Nicole Cooke has announced her retirement. She began her racing career with Cardiff Ajax at St. Nicholas in the early 90’s and is, of course, a life member of the club.
Please read an article written by Roger Pratt a few years ago.
Nicole Cooke – what can you say except superlatives – multi-world junior champion on and off-road, nine times British Road Champion, World Cup winner in 2003 and 2006, winner of the Tours of France, Germany and Italy, Commonwealth Games gold medal in 2002 and to top it all, in 2008, World Road Champion in Italy and Olympic Gold Medallist – the first gold medallist for Team GB in the Beijing Olympics.
There can be very few athletes in any sport who can boast a record like this by the age of twenty-five but this is what she has achieved.
Nicole is very much a product of Wales, being born in Wick, between Bridgend and Llantwit Major. Her parents still live there although Nicole now has her home in Lugano, Switzerland, as most women’s cycle racing is in continental Europe. Nicole’s parents were and are club cyclists but encouraged her interest in racing from an early age. Her brother, Craig, is also a talented cyclist who raced with much success at one time but now pursues a career in civil aviation. So much of Nicole’s success, apart from her own physical and mental strengths, can be put down to her family support.
Nicole’s first taste of racing came in the early 1990’s with Cardiff Ajax Cycling Club. (The “Ajax” is a long-established Cardiff club with another world champion in its ranks – Sally Hodge – a world track champion in the 1980s.) In their cycling trips around the Vale of Glamorgan, the Cookes had noticed during the summer that ten mile cycle races were being run on the Cardiff to Cowbridge road. This type of event is a “time trial” where competitors ride alone to record a time and are popular as training and beginners’ events.
Out on their tandem one evening, Nicole’s dad, Tony, stopped at the Ajax event to make enquiries and they were welcomed to ride that evening. The time-keeper looked at the duo’s tandem which looked like a relic from the industrial revolution against the sleek carbon and aluminium of other riders’ machines, and expected nothing special from Dad on the front and the slim, youthful figure on the back. At the finish everyone was startled to find that Tony and Nicole had returned a time of 26.30, among the fastest of the evening on a hard, hilly course. Clearly, we thought, Tony must be much fitter than he looks and we didn’t realise then how much of a power pack Nicole must have been pedalling behind him even at the age of ten.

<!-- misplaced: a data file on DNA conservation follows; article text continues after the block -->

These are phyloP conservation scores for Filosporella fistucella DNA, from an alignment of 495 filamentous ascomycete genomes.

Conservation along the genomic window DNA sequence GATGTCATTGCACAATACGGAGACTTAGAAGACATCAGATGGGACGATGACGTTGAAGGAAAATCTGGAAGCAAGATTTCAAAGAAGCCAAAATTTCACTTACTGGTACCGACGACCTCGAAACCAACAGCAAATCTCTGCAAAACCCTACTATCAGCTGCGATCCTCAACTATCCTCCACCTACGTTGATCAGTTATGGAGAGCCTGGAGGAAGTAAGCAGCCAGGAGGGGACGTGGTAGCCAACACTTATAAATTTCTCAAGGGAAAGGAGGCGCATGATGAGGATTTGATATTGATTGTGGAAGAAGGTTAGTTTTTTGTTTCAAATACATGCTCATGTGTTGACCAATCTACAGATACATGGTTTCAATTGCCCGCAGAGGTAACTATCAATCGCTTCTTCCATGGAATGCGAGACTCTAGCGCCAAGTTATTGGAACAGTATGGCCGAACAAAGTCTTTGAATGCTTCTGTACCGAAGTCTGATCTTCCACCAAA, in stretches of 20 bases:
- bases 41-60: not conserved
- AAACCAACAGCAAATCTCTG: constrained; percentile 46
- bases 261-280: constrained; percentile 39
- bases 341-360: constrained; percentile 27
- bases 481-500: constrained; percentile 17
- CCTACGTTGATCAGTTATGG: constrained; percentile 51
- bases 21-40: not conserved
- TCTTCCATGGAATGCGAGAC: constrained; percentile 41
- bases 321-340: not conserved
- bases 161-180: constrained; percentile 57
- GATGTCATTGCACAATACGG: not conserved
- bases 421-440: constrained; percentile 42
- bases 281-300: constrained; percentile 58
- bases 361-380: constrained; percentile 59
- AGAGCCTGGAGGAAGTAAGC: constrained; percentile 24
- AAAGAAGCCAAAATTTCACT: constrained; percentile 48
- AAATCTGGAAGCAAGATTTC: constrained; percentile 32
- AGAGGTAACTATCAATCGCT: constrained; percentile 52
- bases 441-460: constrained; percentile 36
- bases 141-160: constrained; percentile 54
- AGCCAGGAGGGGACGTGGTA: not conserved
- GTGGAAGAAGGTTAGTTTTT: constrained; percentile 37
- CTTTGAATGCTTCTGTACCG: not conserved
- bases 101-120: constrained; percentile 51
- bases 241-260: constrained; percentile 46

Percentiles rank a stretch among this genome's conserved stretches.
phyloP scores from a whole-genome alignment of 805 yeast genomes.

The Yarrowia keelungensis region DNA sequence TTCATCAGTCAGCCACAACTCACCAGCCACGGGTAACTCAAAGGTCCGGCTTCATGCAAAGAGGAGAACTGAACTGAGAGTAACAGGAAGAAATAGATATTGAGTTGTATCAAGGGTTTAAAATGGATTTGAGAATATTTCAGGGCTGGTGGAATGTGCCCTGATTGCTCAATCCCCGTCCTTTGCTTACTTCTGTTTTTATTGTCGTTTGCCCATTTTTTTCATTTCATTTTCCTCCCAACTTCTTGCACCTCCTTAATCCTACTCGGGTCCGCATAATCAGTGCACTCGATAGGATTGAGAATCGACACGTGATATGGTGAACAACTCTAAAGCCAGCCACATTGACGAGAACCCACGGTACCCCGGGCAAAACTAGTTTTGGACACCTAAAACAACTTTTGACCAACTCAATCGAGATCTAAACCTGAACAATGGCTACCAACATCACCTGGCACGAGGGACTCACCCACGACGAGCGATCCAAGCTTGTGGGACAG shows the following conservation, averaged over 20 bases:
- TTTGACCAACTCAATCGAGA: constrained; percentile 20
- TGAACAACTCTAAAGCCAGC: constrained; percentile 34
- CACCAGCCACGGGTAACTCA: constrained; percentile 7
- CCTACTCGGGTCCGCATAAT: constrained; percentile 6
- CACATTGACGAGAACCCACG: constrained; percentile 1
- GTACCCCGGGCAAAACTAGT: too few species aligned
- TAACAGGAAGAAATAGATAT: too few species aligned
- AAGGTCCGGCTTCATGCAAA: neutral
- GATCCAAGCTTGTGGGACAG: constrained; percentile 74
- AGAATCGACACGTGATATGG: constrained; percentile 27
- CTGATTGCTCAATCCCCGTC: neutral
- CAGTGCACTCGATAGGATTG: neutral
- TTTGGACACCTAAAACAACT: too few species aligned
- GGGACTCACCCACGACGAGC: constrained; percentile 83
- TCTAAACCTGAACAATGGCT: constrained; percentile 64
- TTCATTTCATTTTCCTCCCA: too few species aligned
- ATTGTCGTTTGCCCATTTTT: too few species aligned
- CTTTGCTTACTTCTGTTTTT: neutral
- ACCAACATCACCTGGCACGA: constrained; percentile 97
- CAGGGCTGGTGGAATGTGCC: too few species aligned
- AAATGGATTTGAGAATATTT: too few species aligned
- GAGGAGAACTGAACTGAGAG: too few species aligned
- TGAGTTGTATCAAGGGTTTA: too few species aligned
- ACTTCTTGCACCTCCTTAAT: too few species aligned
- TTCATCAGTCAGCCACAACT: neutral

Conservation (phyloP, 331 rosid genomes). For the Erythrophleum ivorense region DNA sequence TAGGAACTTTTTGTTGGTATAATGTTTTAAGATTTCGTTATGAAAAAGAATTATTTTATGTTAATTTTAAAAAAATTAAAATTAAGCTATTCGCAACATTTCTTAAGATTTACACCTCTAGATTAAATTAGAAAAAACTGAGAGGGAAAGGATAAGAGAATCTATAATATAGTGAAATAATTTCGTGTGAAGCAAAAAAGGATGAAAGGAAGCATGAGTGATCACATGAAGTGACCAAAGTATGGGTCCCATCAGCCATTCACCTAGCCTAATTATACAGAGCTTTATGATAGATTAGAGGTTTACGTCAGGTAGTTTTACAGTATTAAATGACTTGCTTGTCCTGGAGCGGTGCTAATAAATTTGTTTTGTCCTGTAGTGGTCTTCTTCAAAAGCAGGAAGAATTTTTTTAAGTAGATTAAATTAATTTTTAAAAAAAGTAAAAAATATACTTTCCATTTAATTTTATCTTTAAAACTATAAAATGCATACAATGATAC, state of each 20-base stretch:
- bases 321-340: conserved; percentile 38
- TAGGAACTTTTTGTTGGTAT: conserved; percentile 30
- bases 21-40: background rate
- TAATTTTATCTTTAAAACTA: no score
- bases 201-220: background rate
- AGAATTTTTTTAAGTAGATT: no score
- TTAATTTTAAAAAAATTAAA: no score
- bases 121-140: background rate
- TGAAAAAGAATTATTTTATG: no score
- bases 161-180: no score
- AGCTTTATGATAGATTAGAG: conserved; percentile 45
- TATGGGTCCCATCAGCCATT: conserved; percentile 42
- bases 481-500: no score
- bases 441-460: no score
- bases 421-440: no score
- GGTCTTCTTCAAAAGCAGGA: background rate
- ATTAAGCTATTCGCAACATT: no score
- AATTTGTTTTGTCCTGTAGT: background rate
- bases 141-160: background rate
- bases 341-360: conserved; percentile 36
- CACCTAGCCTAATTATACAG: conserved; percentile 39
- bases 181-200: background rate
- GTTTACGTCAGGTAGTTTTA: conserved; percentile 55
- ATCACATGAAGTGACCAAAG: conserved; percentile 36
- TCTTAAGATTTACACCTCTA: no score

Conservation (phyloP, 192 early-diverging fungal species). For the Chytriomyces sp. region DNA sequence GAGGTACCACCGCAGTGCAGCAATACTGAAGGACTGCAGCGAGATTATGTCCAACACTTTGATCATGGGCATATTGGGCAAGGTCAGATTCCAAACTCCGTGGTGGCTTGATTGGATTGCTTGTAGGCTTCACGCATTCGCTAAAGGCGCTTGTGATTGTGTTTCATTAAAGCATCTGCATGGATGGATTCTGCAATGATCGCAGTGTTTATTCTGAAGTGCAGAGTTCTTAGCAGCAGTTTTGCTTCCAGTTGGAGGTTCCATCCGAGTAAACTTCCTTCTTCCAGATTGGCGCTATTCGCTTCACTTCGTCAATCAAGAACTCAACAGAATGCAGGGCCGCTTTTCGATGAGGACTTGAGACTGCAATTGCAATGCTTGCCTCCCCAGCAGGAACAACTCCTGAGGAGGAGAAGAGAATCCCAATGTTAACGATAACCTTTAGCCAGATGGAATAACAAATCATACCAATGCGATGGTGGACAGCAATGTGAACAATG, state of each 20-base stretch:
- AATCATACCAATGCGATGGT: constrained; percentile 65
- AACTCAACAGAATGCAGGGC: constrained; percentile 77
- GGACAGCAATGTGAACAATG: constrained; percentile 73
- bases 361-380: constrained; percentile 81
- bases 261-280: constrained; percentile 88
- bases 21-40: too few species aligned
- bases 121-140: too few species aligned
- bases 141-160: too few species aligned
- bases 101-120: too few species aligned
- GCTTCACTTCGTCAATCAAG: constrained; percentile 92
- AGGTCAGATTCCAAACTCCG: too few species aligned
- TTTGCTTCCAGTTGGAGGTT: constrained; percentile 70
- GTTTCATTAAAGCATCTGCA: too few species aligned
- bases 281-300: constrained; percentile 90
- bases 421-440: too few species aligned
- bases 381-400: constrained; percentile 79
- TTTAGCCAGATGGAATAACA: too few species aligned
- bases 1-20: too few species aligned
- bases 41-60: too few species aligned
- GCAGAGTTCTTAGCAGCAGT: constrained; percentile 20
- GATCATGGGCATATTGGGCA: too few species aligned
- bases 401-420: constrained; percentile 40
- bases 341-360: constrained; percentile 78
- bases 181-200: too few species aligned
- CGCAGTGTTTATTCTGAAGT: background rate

The family joined the Ajax – Nicole is now a life member – and she began her rise to stardom. From the start she easily beat other girls in her categories but soon was beating the boys on the road, mountain-biking and cyclo-cross. British and world championships were achieved as a junior even becoming British senior road champion when still a junior in 2000. Most people feel that Nicole should have gone to the 2000 Olympics in Sydney but she was deemed too young by cycling’s governing body.
At nineteen, she was Commonwealth Games road champion in 2002, winning gold for Wales despite crashing in the last mile. By this time she was pre-eminently No.1 in women’s cycling, winning all around the world. Given a harder and hillier course and team support she could have won gold in the Olympics in Greece in 2004.
This is a very brief outline of Nicole’s career and principally about her early days. She is currently beginning her 2009 season with a series of very hard “classics” in Europe but her main aim this year is to retain her world championship in September. Nicole must be Wales’ most successful international athlete in recent years but this has only been achieved by hours of incredibly hard work on the road in all weathers and by her own steely mental determination.
Despite this, Nicole is, off the bike, a pleasant, intelligent young woman who seems completely unspoiled by her success. On the bike and in a race the determined, even ferocious personality takes over which drives her to so many victories.
Nicole keeps her contacts with Cardiff Ajax, and her family appreciate the help given, not just by Ajax members, but everyone in South Wales cycling who helped in her early years. Last December, Nicole, her boy-friend and her parents attended the Cardiff Ajax Christmas dinner, a very informal, sometimes raucous, event with members from a few months old to their 70s. Everyone joins in with a lunch, bingo, raffles, presents from Father Christmas, etc., The World Champion and Olympic Gold Medallist blended into the crowd, enjoyed her day and didn’t forget her roots in club cycling. That evening she was a leading guest at the BBC Welsh Sports Personality programme where she was equally at home among the elite of Welsh sportsmen and women.
You can find more news about Nicole at “NicoleCooke.com” and Cardiff Ajax’s activities at www.cardiffajaxcycling.co.uk The Ajax organises and is involved in regular weekly rides, events, races, etc., and welcomes new members of all abilities – see the website for more information.